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Michelle Pemberton/Indy Star

Imagine getting a massage but for your brain and nervous system. That’s kind of what a sound bath is — loosely akin to yoga and a stepping stone to meditation. The ultimate goal is to help the body and mind relax using sound waves from singing bowls.

I’ve done yoga before and attempted to meditate, but I’d never heard of a sound bath until moving to Indy. Having my curiosity piqued, I decided to speak with some Indianapolis-based sound bath facilitators such as Devon Ginn, Preciss Stone and Sarah Gardner to see if they could offer me some insight.

After conversations with each of them, I felt confident about trying a sound bath for myself. I booked one of Gardner’s sessions at Maven Space, a women-centered shared workspace and social club, for July 13 (a full moon!). I showed up ready for whatever was to come, and my colleague, photojournalist Michelle Pemberton, came ready to document the experience from behind the lens.

Walking in, I immediately felt like I was in a relaxed and comforting environment. Maven Space is aesthetically pleasing to the eye. The mostly pink and peachy, orange and white-gold color scheme gives the place a warmer, pleasant vibe.

The Maven Space social an co-working club on Wednesday, July 13, 2022, in Indianapolis.

Michelle Pemberton/Indy Star

The lights were off and the room where the sound bath was being held smelled of incense — sandalwood, I think. Floor-to-ceiling windows faced a busy street but the blinds were drawn, blocking out some of the light.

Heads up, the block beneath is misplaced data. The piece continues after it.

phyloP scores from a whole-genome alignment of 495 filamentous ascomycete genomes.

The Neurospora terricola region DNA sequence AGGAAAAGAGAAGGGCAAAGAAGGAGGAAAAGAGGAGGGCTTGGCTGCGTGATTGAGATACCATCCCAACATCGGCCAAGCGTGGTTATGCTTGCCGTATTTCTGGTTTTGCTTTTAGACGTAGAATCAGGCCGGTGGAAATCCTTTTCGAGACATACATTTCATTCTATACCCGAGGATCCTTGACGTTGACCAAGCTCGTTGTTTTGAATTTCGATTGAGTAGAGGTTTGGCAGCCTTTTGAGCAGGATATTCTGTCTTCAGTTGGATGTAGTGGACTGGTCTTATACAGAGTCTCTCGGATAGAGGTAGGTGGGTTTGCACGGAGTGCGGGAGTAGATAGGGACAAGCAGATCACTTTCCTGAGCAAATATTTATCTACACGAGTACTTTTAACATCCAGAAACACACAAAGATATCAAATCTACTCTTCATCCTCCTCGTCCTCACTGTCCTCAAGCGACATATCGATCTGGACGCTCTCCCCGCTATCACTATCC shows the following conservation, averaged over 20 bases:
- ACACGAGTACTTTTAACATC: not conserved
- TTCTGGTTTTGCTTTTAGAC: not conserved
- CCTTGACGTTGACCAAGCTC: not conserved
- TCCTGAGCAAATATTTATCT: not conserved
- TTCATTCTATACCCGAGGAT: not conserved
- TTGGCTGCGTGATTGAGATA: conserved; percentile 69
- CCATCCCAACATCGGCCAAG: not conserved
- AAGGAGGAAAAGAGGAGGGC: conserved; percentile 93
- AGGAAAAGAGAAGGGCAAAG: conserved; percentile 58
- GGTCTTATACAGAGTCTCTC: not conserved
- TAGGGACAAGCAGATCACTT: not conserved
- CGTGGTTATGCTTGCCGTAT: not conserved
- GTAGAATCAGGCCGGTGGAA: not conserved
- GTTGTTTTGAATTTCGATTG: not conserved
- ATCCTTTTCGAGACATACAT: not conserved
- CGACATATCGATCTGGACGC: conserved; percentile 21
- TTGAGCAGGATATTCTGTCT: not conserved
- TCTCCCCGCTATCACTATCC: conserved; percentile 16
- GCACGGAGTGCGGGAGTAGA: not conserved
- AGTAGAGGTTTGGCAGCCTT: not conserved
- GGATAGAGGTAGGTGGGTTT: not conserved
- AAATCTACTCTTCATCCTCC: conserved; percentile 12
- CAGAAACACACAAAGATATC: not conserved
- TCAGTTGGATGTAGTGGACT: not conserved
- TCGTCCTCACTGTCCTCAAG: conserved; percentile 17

As participants entered, Gardner, a 35-year-old mindfulness consultant from Indianapolis and the facilitator of this sound bath, welcomed us in, encouraging us to make ourselves as comfortable as possible. Yoga mats, blankets, bolsters and pillows were suggested.

So what exactly is a sound bath?

Gardner told me a sound bath is best described as a “deeply profound, multi-sensory experience” and promotes a wide range of physiological responses.

Others agreed. “I can say all the words and try to describe it to you,” Stone, 44, told me over the phone. “But until you experience it for yourself you will never ever understand.”

In other words, a sound bath is a meditative experience. You lie down and allow yourself to be immersed in the sound waves and vibrations from the singing bowls played by a facilitator.

“I feel like it’s one of those experiences that you have to dive into, kind of with no knowledge and just feel it,” Ginn, 32, said during our conversation a few days before.

“The resonance from the bowls — when they’re played properly — allows you to focus,” Ginn added, “and it finds that nice state between the task mode network and the default mode network, where you’re not quite asleep, but you’re restfully awake.”

As soon as Gardner struck her first bowl I felt like my body lit up like a live wire. It took a minute for me to calm down and lean into the feeling. I know what singing bowls sound like, I’ve seen and heard them before, but never in person and not like this.

Each of Gardner’s bowls vibrates at a frequency of 432 hertz, sounding like an ethereal hum as the mallet is rubbed along the outside rim of the bowl. Each bowl is a different size and volume, meaning each bowl resonates on a different note on the musical scale associated with one of the chakras, or major energy points in the body, Gardner said.

Tori Sandler and Benjamin Burns participate in a group sound bath session with facilitator Sarah Gardner on Wednesday, July 13, 2022, at the Maven Space social an co-working club in Indianapolis.

Michelle Pemberton/Indy Star

Different notes evoke different physiological responses, such as aiding in stress relief, fatigue and depression symptoms according to a study published in the Journal of Evidence-Based Complementary and Alternative Medicine.